- Pennyroyal oil
- Pine oils
- Sweet birch oil
- Tea tree oil (also known as melaleuca oil): Tea tree oil is responsible for the majority of essential oil toxicity cases in dogs and cats. Though tea tree oil carries some antiseptic properties, it should never be fed to or applied to the skin or fur of a dog or cat. Even in diluted form, tea tree oil can be very toxic if ingested or applied topically to a dog or cat.
- Thyme oil
Essential Oils Bad for Cats:
- Basil oil
- Bitter almond oil
- Citrus oils (oils that contain d-limonene, including citronella, bergamot oil, grapefruit oil, lemon oil, lime oil, orange oil, and tangerine oil): Most cats dislike the scent of citrus. While you may be tempted to place citrus oils like lemon or orange oils around areas where your cat is urine marking or jumping where they shouldn’t, the d-limonene component of citrus oils is toxic to cats, so these products should be avoided. To help calm your cat and deter unwanted destructive behaviors, consider a safe and effective alternative, such as Feliway pheromone spray or diffuser.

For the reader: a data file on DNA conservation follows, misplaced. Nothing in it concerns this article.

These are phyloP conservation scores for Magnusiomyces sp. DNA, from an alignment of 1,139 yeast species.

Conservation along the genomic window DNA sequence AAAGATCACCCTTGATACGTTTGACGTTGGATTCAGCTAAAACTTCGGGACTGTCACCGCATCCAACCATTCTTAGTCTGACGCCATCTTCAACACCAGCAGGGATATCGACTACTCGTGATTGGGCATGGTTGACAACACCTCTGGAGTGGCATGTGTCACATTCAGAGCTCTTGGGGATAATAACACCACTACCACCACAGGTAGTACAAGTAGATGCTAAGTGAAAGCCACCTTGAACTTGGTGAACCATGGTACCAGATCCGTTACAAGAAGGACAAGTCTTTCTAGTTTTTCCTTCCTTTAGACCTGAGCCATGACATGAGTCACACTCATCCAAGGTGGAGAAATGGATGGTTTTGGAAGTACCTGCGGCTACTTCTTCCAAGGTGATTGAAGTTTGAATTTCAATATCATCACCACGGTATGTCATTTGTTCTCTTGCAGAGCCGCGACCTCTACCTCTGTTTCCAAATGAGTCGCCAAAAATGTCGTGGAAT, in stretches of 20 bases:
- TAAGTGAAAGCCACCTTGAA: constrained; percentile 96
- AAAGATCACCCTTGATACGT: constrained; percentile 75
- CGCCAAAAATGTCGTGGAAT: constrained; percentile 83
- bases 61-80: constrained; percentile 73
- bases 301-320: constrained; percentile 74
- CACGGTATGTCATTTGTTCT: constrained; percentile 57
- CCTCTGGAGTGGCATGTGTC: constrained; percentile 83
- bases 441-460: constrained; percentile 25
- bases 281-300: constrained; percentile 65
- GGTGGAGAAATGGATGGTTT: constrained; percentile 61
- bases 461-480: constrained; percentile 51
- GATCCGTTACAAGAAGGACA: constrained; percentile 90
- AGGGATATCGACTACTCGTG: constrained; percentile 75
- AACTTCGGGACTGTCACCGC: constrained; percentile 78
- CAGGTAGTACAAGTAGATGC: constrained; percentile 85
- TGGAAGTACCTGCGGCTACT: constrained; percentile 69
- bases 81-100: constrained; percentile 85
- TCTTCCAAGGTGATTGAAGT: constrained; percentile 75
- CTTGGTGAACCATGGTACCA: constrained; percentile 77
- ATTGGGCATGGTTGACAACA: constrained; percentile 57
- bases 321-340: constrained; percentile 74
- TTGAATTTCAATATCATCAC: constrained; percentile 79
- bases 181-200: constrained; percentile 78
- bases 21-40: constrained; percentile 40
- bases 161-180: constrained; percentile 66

- Dill oil
- Fennel oil
- Geranium oil
- Hot oils (including cinnamon oil, clove oil, and oregano oil)
- Juniper oil
- Lemongrass oil
- Menthol oils or mint oils (including eucalyptus oil, peppermint oil, spearmint oil, sweet birch oil*, and wintergreen oil*): *these two oils contain methyl salicylates, products similar to aspirin that are toxic to cats.
- Myrrh oil
- Nutmeg oil
- Oregano oil
- Pennyroyal oil
- Pine oils (these contain toxic phenols)
- Rosemary oil
- Sandalwood oil
- Sassafras oil
- Tarragon oil
- Tea tree oil (also known as melaleuca oil)
- Thyme oil
- Wormwood oil
- Ylang ylang oil
- Reference: Thank you from 24 Hour Pet Watch. More info here:
- Dr. Maranda Elswick graduated in 2015 from Virginia-Maryland College of Veterinary Medicine with an emphasis in small animal general practice and special interests in preventative medicine, hospice care, client communication, and client education. She is a licensed veterinarian in Florida and Virginia. Dr. Elswick is also founder of The Meowing Vet, LLC, a quirky veterinary web presence with free health articles for pet owners, vet students, and veterinary professionals. An avid traveler, she currently resides in Florida with her fiancé (also a veterinarian) and their two dogs.